Despite the art that was on display in Hong Kong, I only managed to meet the first important artists Xu Bing and Gu Wenda in 1992 on the occasion of a joint exhibition Desire for Words at the Hong Kong Arts Centre. Without essential introductions to art circles in the mainland, I managed to miss the dawning of the Yuanming Yuan artists’ village, which was gaining momentum at this time. Through 1990 to 1991, the community swelled significantly, welcoming a number of its leading lights including Fang Lijun and Yue Minjun. At the end of March, Fang Lijun together with Liu Wei, his comrade in “Cynical Realism”—a painterly style to which the pair were just beginning to give first visual form—held a joint exhibition in the Diplomatic Residences. The display included some of Fang’s most iconic works depicting the bald-headed figures that expressed all he needed to convey of the mood and experience of his generation, narrated through a succession of scenes in which the figures lumber through vague, undefined spaces, directionless and without purpose, yet almost without a care in the world: for a world that they had distanced themselves from, as it had forsaken them. The event drew quite a crowd and some memorable first sales: how enviable that insight seems today in light of China’s ebullient new-found art market. Yet more astonishing it was to have encountered these works, with their pure pastel shades so brilliant against the grey environs, as indeed was the powerful impression I had just two years later on my first visit to Fang Lijun’s humble studio-home in the Yuanming Yuan.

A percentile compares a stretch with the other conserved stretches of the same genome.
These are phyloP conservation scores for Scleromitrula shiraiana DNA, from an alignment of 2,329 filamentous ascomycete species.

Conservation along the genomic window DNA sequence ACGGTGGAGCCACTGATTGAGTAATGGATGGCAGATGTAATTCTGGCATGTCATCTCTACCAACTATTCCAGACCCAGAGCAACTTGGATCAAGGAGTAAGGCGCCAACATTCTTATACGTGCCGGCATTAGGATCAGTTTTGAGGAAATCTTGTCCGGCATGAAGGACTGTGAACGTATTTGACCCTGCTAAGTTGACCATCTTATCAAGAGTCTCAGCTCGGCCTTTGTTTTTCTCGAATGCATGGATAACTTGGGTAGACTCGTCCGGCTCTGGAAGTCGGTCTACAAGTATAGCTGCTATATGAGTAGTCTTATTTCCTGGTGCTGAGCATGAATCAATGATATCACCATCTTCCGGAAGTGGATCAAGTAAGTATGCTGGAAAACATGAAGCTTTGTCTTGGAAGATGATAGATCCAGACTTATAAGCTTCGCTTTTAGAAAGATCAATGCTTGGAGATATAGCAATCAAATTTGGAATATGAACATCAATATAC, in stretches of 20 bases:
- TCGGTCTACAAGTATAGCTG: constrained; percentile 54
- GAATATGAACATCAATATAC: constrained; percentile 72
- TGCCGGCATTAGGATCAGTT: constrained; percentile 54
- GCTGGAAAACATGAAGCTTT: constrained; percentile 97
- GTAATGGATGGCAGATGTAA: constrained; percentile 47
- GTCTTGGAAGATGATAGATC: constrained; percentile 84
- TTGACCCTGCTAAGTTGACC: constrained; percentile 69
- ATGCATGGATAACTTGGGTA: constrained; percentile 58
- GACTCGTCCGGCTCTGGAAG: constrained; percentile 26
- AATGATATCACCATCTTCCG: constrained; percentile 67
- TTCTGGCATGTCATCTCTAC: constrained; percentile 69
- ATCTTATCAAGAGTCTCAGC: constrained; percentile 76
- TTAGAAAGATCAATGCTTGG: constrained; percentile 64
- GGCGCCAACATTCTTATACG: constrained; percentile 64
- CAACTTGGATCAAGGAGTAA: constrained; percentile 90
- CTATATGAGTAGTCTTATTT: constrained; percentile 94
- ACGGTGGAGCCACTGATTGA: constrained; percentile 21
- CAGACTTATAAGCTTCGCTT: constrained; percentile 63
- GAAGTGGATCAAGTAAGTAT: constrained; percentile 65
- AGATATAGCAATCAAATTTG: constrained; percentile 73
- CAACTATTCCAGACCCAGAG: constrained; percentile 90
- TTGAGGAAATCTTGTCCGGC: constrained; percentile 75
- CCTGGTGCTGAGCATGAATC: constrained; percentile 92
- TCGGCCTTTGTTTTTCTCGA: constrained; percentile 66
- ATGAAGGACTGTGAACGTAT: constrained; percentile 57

In the early spring of 1991, Wang Jianwei, then a painter, today China’s revered multimedia artist, exhibited a haunting group of paintings in the capital, deploying the metaphor of the teahouse to speak of the isolation intellectuals and artists were experiencing at this time. A modest fee bought time in the Cultural Palace of Nationalities for five brief days, before these works were shipped to Hong Kong for his first solo exhibition in the territory. More narrowly missed was an exhibition in the grandly named Beijing Contemporary Art Museum, by Central Academy of Fine Arts professor Lü Shengzhong, who presented an unusual installation of his figurative paper-cuts titled Calling the Soul.